Will Diesel Prices Recover in 2016?



Diesel prices

The EIA’s (U.S. Energy Information Administration) weekly gasoline and diesel fuel price report showed that diesel prices averaged $2.21 per gallon yesterday. This represents a fall of ~1.1% from the previous week’s price of $2.23 per gallon, recorded on December 28, 2015. The current diesel prices are about 29.5% lower than in the corresponding period last year.

Article continues below advertisement

Diesel prices by region

Yesterday’s average diesel price in the West Coast region was $2.46 per gallon. The Rocky Mountain, Midwest, and East Coast regions’ average diesel prices were $2.19 per gallon, $2.13 per gallon, and $2.26 per gallon, respectively. The Gulf Coast’s retail diesel price was $2.11 per gallon.

Diesel prices suffer from oversupply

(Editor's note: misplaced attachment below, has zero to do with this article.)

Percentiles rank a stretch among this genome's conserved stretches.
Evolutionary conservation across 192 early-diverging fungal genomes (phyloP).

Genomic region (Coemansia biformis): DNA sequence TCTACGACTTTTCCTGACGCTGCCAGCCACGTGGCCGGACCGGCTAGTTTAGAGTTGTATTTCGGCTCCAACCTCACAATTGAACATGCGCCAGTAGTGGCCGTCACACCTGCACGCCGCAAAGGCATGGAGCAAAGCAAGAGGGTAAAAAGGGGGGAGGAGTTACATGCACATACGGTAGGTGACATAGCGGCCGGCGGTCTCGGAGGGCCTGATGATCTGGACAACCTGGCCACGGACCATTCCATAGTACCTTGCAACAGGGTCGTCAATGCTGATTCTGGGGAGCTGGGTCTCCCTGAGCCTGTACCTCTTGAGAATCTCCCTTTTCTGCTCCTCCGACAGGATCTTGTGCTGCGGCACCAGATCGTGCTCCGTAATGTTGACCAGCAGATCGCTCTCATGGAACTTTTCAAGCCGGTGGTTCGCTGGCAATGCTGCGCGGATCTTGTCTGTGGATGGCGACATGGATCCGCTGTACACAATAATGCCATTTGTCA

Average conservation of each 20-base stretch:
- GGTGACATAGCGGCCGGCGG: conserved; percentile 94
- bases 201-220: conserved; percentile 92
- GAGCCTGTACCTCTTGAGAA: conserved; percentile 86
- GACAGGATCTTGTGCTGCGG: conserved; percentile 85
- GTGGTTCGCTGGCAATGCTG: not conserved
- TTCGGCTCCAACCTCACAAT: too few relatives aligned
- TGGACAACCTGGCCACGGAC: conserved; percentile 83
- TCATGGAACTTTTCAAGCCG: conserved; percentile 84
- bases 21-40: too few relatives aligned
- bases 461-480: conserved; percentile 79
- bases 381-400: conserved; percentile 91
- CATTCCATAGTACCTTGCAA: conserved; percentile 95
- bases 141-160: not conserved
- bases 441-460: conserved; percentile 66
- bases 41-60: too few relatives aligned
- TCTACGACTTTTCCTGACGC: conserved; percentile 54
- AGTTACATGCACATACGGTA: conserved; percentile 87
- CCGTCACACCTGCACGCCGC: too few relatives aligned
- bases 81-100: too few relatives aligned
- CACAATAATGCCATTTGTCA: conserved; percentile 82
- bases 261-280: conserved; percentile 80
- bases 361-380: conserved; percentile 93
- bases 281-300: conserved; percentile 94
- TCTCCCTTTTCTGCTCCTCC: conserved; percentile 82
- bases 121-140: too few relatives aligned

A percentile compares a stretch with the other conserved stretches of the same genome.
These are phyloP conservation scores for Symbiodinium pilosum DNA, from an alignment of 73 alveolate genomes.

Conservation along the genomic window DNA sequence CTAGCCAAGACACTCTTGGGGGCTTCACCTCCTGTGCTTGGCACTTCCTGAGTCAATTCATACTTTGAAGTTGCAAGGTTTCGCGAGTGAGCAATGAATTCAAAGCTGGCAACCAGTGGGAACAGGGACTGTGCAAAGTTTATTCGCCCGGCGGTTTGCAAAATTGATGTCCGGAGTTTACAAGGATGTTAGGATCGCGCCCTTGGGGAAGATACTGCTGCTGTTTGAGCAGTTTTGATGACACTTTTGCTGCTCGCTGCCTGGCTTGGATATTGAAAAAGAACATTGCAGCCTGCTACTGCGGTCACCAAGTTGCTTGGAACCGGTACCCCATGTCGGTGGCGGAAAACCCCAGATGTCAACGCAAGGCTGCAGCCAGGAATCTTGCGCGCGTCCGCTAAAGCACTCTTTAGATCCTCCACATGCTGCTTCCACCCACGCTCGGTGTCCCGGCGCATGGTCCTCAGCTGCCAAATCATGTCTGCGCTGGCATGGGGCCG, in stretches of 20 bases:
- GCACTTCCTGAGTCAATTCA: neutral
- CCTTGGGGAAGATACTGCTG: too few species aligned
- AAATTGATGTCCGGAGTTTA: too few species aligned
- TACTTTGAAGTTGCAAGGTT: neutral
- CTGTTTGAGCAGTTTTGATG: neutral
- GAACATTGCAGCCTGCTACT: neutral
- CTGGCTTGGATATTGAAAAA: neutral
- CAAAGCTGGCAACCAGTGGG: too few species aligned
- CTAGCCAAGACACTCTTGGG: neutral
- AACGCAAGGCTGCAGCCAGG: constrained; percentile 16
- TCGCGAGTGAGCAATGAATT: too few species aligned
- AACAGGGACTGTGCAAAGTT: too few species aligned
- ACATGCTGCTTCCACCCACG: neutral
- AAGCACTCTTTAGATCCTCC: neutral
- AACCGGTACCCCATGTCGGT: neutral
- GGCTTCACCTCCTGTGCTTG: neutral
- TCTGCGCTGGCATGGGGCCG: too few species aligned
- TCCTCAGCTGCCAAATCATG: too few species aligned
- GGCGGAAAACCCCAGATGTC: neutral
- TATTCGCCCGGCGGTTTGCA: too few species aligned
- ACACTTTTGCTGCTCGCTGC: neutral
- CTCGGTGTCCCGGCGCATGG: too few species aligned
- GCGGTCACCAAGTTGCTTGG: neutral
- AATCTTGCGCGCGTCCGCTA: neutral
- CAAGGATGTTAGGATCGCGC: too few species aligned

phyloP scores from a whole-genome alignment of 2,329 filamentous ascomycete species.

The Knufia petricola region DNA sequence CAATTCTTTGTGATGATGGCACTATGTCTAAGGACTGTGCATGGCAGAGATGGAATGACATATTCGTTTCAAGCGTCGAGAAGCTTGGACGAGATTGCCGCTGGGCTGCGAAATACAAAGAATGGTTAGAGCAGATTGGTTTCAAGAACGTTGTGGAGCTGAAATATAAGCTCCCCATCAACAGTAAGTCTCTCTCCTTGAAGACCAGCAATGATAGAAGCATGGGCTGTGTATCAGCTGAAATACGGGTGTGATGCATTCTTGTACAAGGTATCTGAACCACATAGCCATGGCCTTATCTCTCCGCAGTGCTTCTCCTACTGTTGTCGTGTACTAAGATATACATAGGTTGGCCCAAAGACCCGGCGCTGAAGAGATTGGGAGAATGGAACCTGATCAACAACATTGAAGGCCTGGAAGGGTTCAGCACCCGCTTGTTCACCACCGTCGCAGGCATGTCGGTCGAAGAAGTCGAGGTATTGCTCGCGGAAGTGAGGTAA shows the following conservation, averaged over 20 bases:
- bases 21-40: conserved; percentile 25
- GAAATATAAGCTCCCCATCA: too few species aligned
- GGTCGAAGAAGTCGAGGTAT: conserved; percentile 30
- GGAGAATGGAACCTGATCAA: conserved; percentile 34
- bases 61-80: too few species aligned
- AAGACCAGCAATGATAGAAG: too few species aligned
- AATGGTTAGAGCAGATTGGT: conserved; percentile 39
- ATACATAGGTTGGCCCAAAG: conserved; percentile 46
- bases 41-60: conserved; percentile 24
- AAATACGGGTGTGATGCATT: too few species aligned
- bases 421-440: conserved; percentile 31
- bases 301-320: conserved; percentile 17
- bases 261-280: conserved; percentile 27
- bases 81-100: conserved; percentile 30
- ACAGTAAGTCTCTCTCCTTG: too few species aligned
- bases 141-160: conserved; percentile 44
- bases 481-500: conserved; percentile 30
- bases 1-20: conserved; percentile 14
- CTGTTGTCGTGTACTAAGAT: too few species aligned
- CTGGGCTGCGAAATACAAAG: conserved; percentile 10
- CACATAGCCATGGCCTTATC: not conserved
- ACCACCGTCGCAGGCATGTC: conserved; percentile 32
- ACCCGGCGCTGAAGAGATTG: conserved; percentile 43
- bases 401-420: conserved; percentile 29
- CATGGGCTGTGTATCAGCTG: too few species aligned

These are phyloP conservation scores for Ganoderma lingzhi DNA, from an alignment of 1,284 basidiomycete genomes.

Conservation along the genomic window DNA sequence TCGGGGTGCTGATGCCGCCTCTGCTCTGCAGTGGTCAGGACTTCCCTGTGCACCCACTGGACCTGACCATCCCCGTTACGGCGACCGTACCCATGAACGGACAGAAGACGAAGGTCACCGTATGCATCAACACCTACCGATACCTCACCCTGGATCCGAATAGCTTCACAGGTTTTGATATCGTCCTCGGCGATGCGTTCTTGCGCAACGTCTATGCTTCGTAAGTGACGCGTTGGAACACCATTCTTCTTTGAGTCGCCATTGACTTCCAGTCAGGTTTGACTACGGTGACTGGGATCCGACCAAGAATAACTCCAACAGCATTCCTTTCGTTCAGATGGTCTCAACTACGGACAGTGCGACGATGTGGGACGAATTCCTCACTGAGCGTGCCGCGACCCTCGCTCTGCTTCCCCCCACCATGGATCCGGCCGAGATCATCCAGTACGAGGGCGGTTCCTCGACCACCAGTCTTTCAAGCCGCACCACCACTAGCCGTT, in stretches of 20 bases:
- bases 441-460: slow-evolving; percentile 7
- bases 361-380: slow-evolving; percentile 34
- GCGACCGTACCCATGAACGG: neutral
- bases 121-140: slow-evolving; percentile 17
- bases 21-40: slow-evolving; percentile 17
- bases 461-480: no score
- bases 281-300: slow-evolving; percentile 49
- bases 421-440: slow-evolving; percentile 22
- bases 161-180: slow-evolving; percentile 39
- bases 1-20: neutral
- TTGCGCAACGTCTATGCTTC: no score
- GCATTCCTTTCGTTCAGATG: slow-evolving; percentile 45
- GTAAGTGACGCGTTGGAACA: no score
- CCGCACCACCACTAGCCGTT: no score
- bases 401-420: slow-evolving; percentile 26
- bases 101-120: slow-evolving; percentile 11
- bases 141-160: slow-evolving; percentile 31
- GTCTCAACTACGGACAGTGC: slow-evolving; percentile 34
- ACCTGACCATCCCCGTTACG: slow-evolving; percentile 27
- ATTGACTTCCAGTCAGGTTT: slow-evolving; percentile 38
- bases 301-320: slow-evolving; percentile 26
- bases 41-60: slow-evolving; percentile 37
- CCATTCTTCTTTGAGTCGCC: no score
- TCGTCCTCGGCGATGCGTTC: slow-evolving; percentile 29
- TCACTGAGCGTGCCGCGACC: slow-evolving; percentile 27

The slowdown in the European economy has impacted diesel movements from the United States, and the positive refining margins resulted in massive stockpiles. Supplies are continually increasing as the refineries are operating at more than 90% of their operable capacity, which will result in further price falls in the upcoming weeks.

The decrease in heating oil demand is impacting diesel prices, as this oil is used to produce heating oil. When heating oil demand decreases, this oil is abundant and available at lower prices, which results in a drop in prices.

Diesel demand mostly stems from the large trucking and shipping industries. The interest rate hike will lead consumers to spend less, which will result in lower shipping volumes. Lower shipping volumes mean lower demand for diesel.

Due to decreased diesel consumption, the EIA lowered its diesel price estimates from $2.71 per barrel in 2015 to $2.67 per barrel in 2016.


The lower diesel prices have a negative impact on the revenues of refineries and can increase their operational costs. When operational costs increase, profitability decreases for refineries such as Delek US Holdings (DK), Phillips 66 (PSX), Valero Energy (VLO), Alon USA Energy (ALJ), Western Refining (WNR), and Tesoro (TSO).

Tesoro makes up 3.5% of the Energy Select SPDR Fund (XLE).


More From Market Realist